Kindergarten Childrens’ Emotions, Feeling of Task-Difficulty and Ability Self-Perceptions Before and After Performing an Unfamiliar Domino

Georgia Stephanou, Maria Charalabidou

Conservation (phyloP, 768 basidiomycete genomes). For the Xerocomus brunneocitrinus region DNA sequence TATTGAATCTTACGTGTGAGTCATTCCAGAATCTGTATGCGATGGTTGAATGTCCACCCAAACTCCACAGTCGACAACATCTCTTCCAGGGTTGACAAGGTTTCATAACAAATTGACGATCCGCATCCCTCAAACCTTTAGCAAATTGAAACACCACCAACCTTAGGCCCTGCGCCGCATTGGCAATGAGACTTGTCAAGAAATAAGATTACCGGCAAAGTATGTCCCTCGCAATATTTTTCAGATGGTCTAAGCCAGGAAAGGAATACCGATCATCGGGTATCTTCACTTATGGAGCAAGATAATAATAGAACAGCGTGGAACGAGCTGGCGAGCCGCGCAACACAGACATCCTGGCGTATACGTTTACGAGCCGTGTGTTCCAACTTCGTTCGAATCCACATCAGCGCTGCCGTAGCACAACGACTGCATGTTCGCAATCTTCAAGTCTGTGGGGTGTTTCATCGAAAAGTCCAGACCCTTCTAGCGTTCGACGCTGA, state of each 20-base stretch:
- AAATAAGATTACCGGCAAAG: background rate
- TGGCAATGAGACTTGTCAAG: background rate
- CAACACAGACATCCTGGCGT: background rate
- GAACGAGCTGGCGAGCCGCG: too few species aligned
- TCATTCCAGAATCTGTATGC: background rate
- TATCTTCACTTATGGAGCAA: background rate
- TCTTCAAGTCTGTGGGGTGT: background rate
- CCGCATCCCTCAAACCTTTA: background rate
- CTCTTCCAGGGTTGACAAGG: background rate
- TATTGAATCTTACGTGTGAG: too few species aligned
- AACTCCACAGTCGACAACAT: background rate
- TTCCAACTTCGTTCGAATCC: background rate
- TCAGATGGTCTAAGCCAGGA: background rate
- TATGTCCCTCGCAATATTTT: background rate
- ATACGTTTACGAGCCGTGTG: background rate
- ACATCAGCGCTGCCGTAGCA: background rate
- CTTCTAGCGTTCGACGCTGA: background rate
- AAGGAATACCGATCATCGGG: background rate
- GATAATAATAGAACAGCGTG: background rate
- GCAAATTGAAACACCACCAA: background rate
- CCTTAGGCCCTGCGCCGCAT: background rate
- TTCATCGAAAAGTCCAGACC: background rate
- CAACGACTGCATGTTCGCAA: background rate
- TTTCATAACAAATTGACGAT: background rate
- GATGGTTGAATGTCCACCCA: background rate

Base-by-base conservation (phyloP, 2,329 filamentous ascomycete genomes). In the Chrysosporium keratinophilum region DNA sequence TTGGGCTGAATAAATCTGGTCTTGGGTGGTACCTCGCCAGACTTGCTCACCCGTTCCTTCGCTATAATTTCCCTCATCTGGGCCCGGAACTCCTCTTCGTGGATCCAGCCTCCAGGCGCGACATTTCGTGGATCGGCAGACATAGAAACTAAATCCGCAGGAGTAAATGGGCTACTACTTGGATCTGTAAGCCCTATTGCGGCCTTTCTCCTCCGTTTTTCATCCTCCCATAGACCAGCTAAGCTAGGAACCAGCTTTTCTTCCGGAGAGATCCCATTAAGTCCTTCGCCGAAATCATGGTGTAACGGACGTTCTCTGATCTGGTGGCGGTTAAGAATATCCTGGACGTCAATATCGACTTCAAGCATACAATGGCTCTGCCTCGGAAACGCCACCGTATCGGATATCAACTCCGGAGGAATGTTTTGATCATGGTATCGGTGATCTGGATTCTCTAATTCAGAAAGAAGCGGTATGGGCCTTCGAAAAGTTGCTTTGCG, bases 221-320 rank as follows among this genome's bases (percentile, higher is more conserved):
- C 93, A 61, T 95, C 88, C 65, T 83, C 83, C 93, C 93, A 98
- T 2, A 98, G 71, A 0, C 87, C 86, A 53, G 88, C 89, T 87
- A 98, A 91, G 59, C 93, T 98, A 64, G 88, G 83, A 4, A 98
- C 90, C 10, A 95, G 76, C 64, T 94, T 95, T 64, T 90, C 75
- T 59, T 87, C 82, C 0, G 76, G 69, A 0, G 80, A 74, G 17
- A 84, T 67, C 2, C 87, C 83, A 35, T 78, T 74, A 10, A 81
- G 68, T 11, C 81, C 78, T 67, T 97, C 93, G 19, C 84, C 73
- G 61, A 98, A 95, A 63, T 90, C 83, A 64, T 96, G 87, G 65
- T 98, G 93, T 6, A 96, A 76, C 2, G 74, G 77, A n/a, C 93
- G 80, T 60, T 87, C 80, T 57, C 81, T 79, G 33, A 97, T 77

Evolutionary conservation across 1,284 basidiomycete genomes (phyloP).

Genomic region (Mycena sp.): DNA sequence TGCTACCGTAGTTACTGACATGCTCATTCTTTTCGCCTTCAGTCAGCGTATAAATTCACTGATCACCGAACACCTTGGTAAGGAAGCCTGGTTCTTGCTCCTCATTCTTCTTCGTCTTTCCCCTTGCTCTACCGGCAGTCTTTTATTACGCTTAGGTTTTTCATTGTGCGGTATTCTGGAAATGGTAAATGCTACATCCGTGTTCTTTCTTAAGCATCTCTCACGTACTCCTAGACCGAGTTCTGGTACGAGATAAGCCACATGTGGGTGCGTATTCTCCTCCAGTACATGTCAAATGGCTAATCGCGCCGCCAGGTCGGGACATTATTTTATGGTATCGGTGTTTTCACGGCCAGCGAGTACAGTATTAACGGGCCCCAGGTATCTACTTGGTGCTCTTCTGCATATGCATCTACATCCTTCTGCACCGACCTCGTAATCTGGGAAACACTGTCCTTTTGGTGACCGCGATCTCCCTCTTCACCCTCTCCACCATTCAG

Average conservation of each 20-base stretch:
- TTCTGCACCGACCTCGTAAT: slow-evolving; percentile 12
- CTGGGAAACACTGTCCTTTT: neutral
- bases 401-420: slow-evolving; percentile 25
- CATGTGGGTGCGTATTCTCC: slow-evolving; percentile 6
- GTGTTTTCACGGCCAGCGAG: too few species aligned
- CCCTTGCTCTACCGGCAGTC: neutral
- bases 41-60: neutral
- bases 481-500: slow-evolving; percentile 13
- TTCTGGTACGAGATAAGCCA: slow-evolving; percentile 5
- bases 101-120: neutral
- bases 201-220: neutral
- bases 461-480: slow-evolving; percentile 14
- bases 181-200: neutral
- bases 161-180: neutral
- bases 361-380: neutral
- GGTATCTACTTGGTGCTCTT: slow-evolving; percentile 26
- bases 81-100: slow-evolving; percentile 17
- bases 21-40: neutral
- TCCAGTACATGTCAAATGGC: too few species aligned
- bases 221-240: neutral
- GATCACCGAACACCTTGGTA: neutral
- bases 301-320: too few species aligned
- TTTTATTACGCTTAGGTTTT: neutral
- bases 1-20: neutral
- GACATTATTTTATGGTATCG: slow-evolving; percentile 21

This study, being involved in unfamiliar domino for the participating kindergarten children, aimed to examine (a) children’s experienced emotions, ability self-perceptions and perceptions of task-difficulty in pre domino performance condition and in post domino performance condition, (b) the effects of students’ ability self-perceptions and perceptions of task-difficulty on their experienced emotions in pre- and post- domino performance condition, and (c) the role of children’s ability beliefs and feeling of task- difficulty in the impact of the emotions on domino performance. The participants were 180 kindergarten students, 96 girls and 84 boys, age from 69 to 73 months, and they came from 25 classrooms. The results revealed (a) the variability of the intensity of the emotions within and between the pre- and post- domino performance, (b) children felt better in post- than in pre- domino performance, particularly in self-, task- and future activity- related emotions, (c) student estimated their ability as higher in post- than in pre- domino performance, while the pattern was reverse with respect to perceived domino-difficulty, (d) ability self-perceptions, compared to feeling of difficulty, was a more powerful formulator of most the emotions, particularly in pre- domino performance, and (e) the students’ pre- performance emotions, perceived task- difficulty, and, mainly, ability beliefs influenced their domino performance, while the feeling of difficulty and, particularly, ability beliefs enhanced the impact of the emotions on domino performance. The findings are discussed with respect to their applications in children development and education, and to future research.

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